BUTLER COUNTY, Ohio -- Butler County has appointed a special prosecutor to represent the state in a hearing over whether to drop charges against Bradley Young, a man indicted in the beating death of his girlfriend's toddler late last year.
Young's attorneys, Frank Schiavone IV and Frank Schiavone III, asked that the murder case against their client be dismissed because of what they claim were violations of attorney-client privilege.
In a filing earlier this week, the defense team wrote that the Butler County Sheriff's Office recorded six phone calls between Schiavone IV and Young. Four went to Schiavone IV's voicemail, the attorneys wrote. But in the other two, he and Young talked for about four minutes each time: one at 9 p.m. Dec. 11 -- the day Young pleaded not guilty -- and another at 5 p.m. Dec. 15.
The men talked about Young's defense, according to the motion, and the attorneys allege Butler County Sheriff's deputies "began acting on the information received and further acted to interfere with the representation of Bradley Young."
While jail phone calls are recorded as part of standard procedure, the Schiavones wrote that Young made the calls at a phone "outside of the customary area for calls to be made." None of the phone calls in question "were preceded by the customary recorded warning stating among other things, that 'the telephone call was being recorded, except for privileged communications between attorney and client,'" they wrote.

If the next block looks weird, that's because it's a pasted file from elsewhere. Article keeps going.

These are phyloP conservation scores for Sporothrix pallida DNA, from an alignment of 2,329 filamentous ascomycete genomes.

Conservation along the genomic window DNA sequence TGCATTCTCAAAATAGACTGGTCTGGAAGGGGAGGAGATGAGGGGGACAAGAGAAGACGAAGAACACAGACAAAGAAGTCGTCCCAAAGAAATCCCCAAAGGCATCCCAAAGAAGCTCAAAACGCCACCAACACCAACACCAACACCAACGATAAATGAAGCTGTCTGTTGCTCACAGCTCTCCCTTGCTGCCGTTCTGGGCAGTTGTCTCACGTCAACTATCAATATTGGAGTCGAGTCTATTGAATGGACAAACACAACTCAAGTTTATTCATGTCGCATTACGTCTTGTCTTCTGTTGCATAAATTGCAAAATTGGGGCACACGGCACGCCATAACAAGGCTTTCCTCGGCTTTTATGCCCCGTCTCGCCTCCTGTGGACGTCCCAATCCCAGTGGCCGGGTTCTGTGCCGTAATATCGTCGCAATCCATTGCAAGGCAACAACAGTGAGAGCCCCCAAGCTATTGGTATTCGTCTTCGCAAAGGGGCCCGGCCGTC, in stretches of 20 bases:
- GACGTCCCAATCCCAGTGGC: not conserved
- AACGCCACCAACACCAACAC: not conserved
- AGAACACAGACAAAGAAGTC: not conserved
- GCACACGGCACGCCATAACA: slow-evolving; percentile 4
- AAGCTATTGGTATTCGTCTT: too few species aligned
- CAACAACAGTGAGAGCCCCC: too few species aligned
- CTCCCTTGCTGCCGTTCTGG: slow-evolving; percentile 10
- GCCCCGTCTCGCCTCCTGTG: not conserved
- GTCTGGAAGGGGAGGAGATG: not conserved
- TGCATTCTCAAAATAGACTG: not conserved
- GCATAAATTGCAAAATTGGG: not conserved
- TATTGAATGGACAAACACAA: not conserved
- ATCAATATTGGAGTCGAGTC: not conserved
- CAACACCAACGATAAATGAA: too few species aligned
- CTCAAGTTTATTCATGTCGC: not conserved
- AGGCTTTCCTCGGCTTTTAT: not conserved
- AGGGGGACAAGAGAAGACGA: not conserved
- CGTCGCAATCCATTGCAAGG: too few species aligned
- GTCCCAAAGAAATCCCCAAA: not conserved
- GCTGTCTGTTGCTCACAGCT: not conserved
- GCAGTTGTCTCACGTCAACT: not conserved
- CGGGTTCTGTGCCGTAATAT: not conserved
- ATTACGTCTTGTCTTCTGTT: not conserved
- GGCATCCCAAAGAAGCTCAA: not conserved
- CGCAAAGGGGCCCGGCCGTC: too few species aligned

Butler County Prosecutor Michael Gmoser said he and his assistant prosecutor weren't aware of the recordings, and he didn't know how they'd hurt Bradley's defense.
When deputies inadvertently heard a portion of a call between Young and Schiavone IV, they stopped listening, Gmoser argued in his response to the defense motion.
Several deputies submitted affidavits stating they stopped listening when they realized Young was speaking to his attorney, and both the prosecutor and an assistant prosecutor submitted affidavits stating they hadn't listened to the recordings and didn't know what was discussed. Nothing that was heard was used in their case, authorities said.
The Journal-News reported Judge Keith Spaeth recused himself from hearing Young's motion to drop the case, arguing he couldn't preside over Young's trial if he heard the recorded phone calls. Gmoser asked for a special prosecutor, saying he, too, shouldn't hear the recordings.
Butler County Common Pleas Judge Michael Oster will hear the motion, and and attorney from the Warren County Prosecutor's Office will represent Gmoser's office.
Young was set to go on trial Monday. He's charged with murder, involuntary manslaughter and two counts of endangering children. Butler County authorities allege Young beat Kinsley Kinner so badly so badly last year that she went in and out of consciousness, stopped breathing and eventually died Dec. 3.
Last month, Kinsley's mother, Rebekah Kinner, pleaded guilty to involuntary manslaughter, permitting child abuse and endangering children. Gmoser told the Journal-News he expects to call her to testify at Young's trial.
She faces a maximum of 25 years in prison. Her sentencing is scheduled for May.